That extract was written 17 years ago so the extent to which it’s enforced is unclear. In any case, a student loan system would probably be all round more convenient for the average student.

“A formal loan scheme for third-level students will not be introduced and college fees will be frozen, the Government has pledged. Minister for Education Joe McHugh said university registration fees will not go beyond €3,000 per year if Fine Gael is returned to Government after the next general election... Mr Byrne said the budgets of third-level institutions had already been cut.” - irishtimes 2019
 
“With thousands of additional school places needed nationally over the coming years, the department is now building more school places than during any other period in the history of the State. There is concern, however, over the state of existing schools that are ageing and in need of refurbishment. Department records estimate that some 70 per cent of primary schools and 80 per cent of secondary schools are at least 25 years old.”
https://www.irishtimes.com/news/education/forty-four-schools-to-be-built-as-hundreds-of-upgrades-put-on-hold-1.3460181
It’s always good news when a new school is built. As the government budget is finite there may be a slight problem of opportunity costs (the loss of other alternatives when one alternative is chosen). I’m not promoting begrudgery! But it might be difficult for government officials to weigh up how to best allocate resources. Incorporating elements of a school voucher system might help in this regard. It wouldn’t affect student finances as all the money would still be going back to the schools. Entrance applications would give the government feedback on how the school is performing. Perhaps a modest amount of competition between public schools for students will help maintain energy levels.

Some people seem to be wary of a voucher system in case anyone falls through the cracks. But isn’t Jobseekers’ Allowance equivalent to a voucher system? The government pays the welfare recipient the dole money who in turn pays the shopkeeper. This would be instead of the government directly paying the shopkeeper to provide whatever goods are needed. Yet here there isn’t a slippery slope. Schools would still need extra funding beyond vouchers of course. For instance, if they were in rural areas with less pupils or whether they catered for students etc. So I’m not presenting it as a stand-alone solution.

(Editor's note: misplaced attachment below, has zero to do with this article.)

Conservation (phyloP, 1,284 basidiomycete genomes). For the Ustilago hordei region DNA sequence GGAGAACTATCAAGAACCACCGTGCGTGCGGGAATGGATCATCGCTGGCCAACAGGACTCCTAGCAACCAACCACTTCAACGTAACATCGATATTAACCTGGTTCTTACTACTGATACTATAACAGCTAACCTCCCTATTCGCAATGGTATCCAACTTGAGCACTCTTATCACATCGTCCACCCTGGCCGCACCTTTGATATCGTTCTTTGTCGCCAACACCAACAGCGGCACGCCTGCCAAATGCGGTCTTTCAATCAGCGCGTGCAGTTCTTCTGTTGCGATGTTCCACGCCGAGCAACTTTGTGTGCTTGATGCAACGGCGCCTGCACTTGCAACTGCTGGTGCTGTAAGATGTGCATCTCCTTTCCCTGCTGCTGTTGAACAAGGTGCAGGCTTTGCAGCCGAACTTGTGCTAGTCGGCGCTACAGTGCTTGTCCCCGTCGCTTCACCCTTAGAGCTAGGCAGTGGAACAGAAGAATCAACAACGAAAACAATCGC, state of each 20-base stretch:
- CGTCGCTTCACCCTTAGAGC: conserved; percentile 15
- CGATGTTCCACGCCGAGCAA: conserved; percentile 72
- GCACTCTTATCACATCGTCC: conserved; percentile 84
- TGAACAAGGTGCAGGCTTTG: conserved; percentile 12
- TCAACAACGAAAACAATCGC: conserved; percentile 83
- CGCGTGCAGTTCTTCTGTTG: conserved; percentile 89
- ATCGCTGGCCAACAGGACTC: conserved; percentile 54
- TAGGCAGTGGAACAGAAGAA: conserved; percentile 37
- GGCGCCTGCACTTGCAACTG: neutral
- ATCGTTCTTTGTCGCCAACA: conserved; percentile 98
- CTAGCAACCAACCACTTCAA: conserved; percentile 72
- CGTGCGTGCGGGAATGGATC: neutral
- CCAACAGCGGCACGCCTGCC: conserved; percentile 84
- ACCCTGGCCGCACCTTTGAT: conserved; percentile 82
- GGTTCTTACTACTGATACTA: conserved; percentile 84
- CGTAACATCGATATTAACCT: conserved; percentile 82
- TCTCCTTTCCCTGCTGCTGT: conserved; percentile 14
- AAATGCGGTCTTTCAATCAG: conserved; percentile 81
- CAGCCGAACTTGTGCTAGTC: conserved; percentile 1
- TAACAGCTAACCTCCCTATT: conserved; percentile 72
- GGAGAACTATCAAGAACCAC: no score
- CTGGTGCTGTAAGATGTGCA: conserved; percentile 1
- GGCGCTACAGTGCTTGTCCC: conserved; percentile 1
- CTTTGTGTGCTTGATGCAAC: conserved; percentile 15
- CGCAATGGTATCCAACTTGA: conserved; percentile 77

Indeed, much of school funding is probably already distributed on a per capita basis. But nonetheless, the ‘school choice’ component of vouchers might be appealing.



https://www.thejournal.ie/readme/column-why-the-leaving-cert-is-broken…-by-someone-who-just-took-it-500423-Jun2012/
I think the year-long exile period is excessive for repeat LC students. Frequent exam resits should be available. Education and learning is a lifelong process and is not a race. If administrators are worried about grade inflation they could make exams harder instead of restricting tests to once a year. Perhaps we need to be more process oriented and appreciate the transferable or analytical skills learned in class. Exam results are only extrinsic motivation. If repeat students subsequently pass their exams they could apply to any undersubscribed course or be placed on a reserve list in case other people drop out. Besides, not everyone wants to go to university after secondary school. So the Leaving Cert exam structure and qualifications shouldn’t revolve around university admission procedures.
 

curio

Member
Feb 26, 2019
4,007
3,666
I would say to any parent facing high costs for their demon offsprings education to also consider eunicas.ie for courses throughout the EU taught through English. Many will be zero fees, and cheaper cost of living, some like in Denmark has bursaries.

Another bonus for those who do study on the continent there's the opportunity to also pick up languages that could be invaluable later, plus making contacts from across the continent that could open far more doors than studying in Ireland.